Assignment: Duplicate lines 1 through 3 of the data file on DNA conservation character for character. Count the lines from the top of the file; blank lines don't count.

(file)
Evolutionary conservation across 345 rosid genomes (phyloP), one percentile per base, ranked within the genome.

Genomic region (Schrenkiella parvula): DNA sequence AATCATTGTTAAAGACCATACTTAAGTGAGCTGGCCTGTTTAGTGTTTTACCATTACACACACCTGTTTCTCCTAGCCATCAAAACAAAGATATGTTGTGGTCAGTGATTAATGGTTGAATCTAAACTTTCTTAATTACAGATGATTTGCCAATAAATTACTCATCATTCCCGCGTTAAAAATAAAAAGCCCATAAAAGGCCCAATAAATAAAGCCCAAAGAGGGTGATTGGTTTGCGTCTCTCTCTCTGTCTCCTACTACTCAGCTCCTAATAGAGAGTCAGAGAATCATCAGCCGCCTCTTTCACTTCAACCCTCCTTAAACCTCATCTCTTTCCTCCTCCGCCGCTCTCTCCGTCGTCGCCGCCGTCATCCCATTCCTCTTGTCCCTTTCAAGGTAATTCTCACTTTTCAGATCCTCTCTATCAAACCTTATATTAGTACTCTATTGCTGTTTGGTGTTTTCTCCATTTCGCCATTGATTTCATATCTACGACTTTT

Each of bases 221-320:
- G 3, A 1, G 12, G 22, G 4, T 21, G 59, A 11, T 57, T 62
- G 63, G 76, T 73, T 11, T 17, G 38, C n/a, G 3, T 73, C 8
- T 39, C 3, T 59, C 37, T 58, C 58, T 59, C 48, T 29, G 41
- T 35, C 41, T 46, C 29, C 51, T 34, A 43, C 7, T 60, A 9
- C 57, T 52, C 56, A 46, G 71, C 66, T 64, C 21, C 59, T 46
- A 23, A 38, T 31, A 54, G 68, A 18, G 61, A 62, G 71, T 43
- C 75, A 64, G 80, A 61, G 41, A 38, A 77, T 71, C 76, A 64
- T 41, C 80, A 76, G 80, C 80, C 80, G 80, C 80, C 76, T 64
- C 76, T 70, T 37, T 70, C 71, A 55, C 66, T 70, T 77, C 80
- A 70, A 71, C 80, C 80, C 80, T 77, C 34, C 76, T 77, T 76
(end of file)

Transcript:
Evolutionary conservation across 345 rosid genomes (phyloP), one percentile per base, ranked within the genome.

Genomic region (Schrenkiella parvula): DNA sequence AATCATTGTTAAAGACCATACTTAAGTGAGCTGGCCTGTTTAGTGTTTTACCATTACACACACCTGTTTCTCCTAGCCATCAAAACAAAGATATGTTGTGGTCAGTGATTAATGGTTGAATCTAAACTTTCTTAATTACAGATGATTTGCCAATAAATTACTCATCATTCCCGCGTTAAAAATAAAAAGCCCATAAAAGGCCCAATAAATAAAGCCCAAAGAGGGTGATTGGTTTGCGTCTCTCTCTCTGTCTCCTACTACTCAGCTCCTAATAGAGAGTCAGAGAATCATCAGCCGCCTCTTTCACTTCAACCCTCCTTAAACCTCATCTCTTTCCTCCTCCGCCGCTCTCTCCGTCGTCGCCGCCGTCATCCCATTCCTCTTGTCCCTTTCAAGGTAATTCTCACTTTTCAGATCCTCTCTATCAAACCTTATATTAGTACTCTATTGCTGTTTGGTGTTTTCTCCATTTCGCCATTGATTTCATATCTACGACTTTT

Each of bases 221-320: